Thursday, May 21, 2015

Digital vs. print media reading and gender

Girls have more firmly embraced digital literacy and formats such as Facebook, email and text message, while boys are more comfortable with traditional printed media such as comics, manuals and newspapers, according to a study published by the National Literacy Trust.
The snapshot – based on responses from 32,000 pupils at more than 130 schools in the UK – found that girls continue to outpace boys in their enthusiasm for reading outside school at all age levels, with black girls in particular showing a prodigious appetite for literature.
Girls studying for GCSEs, for example, were more likely to read emails and social network sites than boys of the same age – and were also more likely to read fiction, suggesting that the growth of digital media has not diminished the popularity of literature.
Boys studying for GCSEs were more likely than girls to read print products such as comics, with 38% saying they read newspapers at least once a month compared with 30% of girls of the same age.
Overall, boys reported lower levels of enjoyment from reading than their female peers, according to the figures compiled by the trust. Boys also tended to read less often and think less positively about reading than girls did.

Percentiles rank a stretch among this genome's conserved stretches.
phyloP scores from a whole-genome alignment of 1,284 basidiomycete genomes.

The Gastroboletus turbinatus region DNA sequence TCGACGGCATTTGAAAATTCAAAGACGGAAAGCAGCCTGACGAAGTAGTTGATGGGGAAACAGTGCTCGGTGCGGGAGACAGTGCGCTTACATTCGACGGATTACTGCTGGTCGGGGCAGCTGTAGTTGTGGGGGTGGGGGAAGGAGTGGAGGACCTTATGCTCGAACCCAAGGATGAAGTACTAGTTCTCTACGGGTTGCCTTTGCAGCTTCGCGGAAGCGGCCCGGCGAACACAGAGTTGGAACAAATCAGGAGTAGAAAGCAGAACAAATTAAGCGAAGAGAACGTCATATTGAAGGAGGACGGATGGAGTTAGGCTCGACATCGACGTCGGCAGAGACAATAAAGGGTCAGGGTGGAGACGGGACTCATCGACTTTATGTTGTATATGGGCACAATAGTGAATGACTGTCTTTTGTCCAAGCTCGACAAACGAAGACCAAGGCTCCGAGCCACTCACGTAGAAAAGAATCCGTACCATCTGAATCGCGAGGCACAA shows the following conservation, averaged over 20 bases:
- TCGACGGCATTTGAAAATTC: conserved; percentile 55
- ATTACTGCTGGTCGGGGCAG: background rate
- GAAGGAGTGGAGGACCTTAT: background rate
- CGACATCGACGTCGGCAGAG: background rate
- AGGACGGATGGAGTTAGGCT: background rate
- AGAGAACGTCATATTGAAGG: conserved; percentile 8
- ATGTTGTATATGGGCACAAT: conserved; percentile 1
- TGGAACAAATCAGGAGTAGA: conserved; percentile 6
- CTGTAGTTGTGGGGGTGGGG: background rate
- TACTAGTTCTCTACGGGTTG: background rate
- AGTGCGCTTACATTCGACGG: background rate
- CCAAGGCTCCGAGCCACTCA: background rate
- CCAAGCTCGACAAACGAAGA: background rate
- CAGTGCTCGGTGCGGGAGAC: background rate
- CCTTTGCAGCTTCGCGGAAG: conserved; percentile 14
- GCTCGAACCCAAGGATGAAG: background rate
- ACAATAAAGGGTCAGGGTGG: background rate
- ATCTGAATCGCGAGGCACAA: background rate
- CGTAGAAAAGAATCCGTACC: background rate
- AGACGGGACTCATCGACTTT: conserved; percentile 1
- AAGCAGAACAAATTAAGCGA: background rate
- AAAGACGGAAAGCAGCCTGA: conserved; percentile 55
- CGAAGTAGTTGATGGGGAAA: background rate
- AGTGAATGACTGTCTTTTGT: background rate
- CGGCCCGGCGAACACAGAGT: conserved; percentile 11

National Literacy Trust. (2015). Children's and young people's reading in 2014. London: National Literacy Trust.
http://www.literacytrust.org.uk/research/nlt_research/6646_childrens_and_young_peoples_reading_in_2014

Tuesday, April 28, 2015

Washington State study on school library impact

A recent study in the state of Washington showed the wisdom of investing in school librarians. As part of the study, Elizabeth Coker performed a data analysisof a 40-question survey conducted by the Washington State Office of the Superintendent of Public Instruction among 1,486 of the 2,428 K–12 schools in the state. The results  showed that students attending schools with certified teacher-librarians perform better on standardized tests and are more likely to graduate. The reason is that certified teacher-librarians “are far more likely to be directly involved in teaching curriculum-designed around Common Core standards.”